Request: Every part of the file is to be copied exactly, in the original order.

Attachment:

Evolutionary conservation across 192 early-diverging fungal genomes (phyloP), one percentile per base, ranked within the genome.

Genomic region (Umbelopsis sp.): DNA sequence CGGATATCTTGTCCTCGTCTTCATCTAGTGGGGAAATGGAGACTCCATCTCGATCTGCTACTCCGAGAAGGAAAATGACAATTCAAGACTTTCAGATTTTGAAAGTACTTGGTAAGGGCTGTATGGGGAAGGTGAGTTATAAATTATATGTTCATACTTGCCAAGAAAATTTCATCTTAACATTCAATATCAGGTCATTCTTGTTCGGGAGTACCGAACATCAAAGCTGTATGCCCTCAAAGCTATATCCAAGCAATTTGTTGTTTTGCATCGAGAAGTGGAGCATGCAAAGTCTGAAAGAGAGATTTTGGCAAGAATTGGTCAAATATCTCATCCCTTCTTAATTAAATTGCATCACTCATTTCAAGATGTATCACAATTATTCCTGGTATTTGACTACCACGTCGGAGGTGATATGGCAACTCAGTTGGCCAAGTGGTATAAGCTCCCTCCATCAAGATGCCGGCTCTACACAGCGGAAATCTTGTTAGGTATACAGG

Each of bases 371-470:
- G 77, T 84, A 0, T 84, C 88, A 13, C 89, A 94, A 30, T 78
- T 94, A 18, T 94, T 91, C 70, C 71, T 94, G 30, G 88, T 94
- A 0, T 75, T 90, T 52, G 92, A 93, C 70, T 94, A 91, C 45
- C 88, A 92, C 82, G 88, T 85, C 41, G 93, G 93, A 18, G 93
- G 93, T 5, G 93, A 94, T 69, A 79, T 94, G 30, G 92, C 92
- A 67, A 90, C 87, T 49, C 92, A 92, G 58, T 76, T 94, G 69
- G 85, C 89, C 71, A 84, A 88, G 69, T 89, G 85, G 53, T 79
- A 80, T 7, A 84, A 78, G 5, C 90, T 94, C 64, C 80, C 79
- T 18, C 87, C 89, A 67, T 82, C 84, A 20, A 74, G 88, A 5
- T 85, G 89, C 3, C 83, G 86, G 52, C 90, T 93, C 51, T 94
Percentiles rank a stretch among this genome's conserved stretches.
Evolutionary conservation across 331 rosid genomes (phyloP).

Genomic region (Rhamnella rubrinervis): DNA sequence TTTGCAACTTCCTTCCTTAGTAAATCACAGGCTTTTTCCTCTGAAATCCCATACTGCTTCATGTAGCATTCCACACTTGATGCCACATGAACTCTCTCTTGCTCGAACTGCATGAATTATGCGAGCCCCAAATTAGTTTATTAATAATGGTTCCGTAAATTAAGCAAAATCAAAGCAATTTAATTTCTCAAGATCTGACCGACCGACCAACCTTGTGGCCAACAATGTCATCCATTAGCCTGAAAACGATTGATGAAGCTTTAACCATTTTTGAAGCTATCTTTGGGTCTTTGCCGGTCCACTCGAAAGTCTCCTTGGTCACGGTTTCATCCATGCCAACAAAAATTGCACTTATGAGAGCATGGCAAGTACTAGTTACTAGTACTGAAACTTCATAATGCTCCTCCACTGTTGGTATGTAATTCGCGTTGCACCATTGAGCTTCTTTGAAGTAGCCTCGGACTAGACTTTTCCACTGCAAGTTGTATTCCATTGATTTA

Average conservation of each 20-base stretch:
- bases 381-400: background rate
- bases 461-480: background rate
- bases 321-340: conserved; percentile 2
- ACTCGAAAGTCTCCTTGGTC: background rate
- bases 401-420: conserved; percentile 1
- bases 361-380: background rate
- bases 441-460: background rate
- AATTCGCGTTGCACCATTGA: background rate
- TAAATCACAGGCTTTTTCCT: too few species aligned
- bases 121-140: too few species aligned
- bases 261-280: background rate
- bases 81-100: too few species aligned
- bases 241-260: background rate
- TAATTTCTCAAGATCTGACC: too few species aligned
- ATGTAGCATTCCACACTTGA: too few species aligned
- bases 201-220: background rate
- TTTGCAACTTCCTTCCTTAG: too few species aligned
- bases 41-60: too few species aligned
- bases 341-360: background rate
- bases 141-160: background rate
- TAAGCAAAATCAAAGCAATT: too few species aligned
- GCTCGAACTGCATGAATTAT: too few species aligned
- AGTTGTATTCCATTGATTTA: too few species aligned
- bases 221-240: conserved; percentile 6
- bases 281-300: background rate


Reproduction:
Evolutionary conservation across 192 early-diverging fungal genomes (phyloP), one percentile per base, ranked within the genome.

Genomic region (Umbelopsis sp.): DNA sequence CGGATATCTTGTCCTCGTCTTCATCTAGTGGGGAAATGGAGACTCCATCTCGATCTGCTACTCCGAGAAGGAAAATGACAATTCAAGACTTTCAGATTTTGAAAGTACTTGGTAAGGGCTGTATGGGGAAGGTGAGTTATAAATTATATGTTCATACTTGCCAAGAAAATTTCATCTTAACATTCAATATCAGGTCATTCTTGTTCGGGAGTACCGAACATCAAAGCTGTATGCCCTCAAAGCTATATCCAAGCAATTTGTTGTTTTGCATCGAGAAGTGGAGCATGCAAAGTCTGAAAGAGAGATTTTGGCAAGAATTGGTCAAATATCTCATCCCTTCTTAATTAAATTGCATCACTCATTTCAAGATGTATCACAATTATTCCTGGTATTTGACTACCACGTCGGAGGTGATATGGCAACTCAGTTGGCCAAGTGGTATAAGCTCCCTCCATCAAGATGCCGGCTCTACACAGCGGAAATCTTGTTAGGTATACAGG

Each of bases 371-470:
- G 77, T 84, A 0, T 84, C 88, A 13, C 89, A 94, A 30, T 78
- T 94, A 18, T 94, T 91, C 70, C 71, T 94, G 30, G 88, T 94
- A 0, T 75, T 90, T 52, G 92, A 93, C 70, T 94, A 91, C 45
- C 88, A 92, C 82, G 88, T 85, C 41, G 93, G 93, A 18, G 93
- G 93, T 5, G 93, A 94, T 69, A 79, T 94, G 30, G 92, C 92
- A 67, A 90, C 87, T 49, C 92, A 92, G 58, T 76, T 94, G 69
- G 85, C 89, C 71, A 84, A 88, G 69, T 89, G 85, G 53, T 79
- A 80, T 7, A 84, A 78, G 5, C 90, T 94, C 64, C 80, C 79
- T 18, C 87, C 89, A 67, T 82, C 84, A 20, A 74, G 88, A 5
- T 85, G 89, C 3, C 83, G 86, G 52, C 90, T 93, C 51, T 94
Percentiles rank a stretch among this genome's conserved stretches.
Evolutionary conservation across 331 rosid genomes (phyloP).

Genomic region (Rhamnella rubrinervis): DNA sequence TTTGCAACTTCCTTCCTTAGTAAATCACAGGCTTTTTCCTCTGAAATCCCATACTGCTTCATGTAGCATTCCACACTTGATGCCACATGAACTCTCTCTTGCTCGAACTGCATGAATTATGCGAGCCCCAAATTAGTTTATTAATAATGGTTCCGTAAATTAAGCAAAATCAAAGCAATTTAATTTCTCAAGATCTGACCGACCGACCAACCTTGTGGCCAACAATGTCATCCATTAGCCTGAAAACGATTGATGAAGCTTTAACCATTTTTGAAGCTATCTTTGGGTCTTTGCCGGTCCACTCGAAAGTCTCCTTGGTCACGGTTTCATCCATGCCAACAAAAATTGCACTTATGAGAGCATGGCAAGTACTAGTTACTAGTACTGAAACTTCATAATGCTCCTCCACTGTTGGTATGTAATTCGCGTTGCACCATTGAGCTTCTTTGAAGTAGCCTCGGACTAGACTTTTCCACTGCAAGTTGTATTCCATTGATTTA

Average conservation of each 20-base stretch:
- bases 381-400: background rate
- bases 461-480: background rate
- bases 321-340: conserved; percentile 2
- ACTCGAAAGTCTCCTTGGTC: background rate
- bases 401-420: conserved; percentile 1
- bases 361-380: background rate
- bases 441-460: background rate
- AATTCGCGTTGCACCATTGA: background rate
- TAAATCACAGGCTTTTTCCT: too few species aligned
- bases 121-140: too few species aligned
- bases 261-280: background rate
- bases 81-100: too few species aligned
- bases 241-260: background rate
- TAATTTCTCAAGATCTGACC: too few species aligned
- ATGTAGCATTCCACACTTGA: too few species aligned
- bases 201-220: background rate
- TTTGCAACTTCCTTCCTTAG: too few species aligned
- bases 41-60: too few species aligned
- bases 341-360: background rate
- bases 141-160: background rate
- TAAGCAAAATCAAAGCAATT: too few species aligned
- GCTCGAACTGCATGAATTAT: too few species aligned
- AGTTGTATTCCATTGATTTA: too few species aligned
- bases 221-240: conserved; percentile 6
- bases 281-300: background rate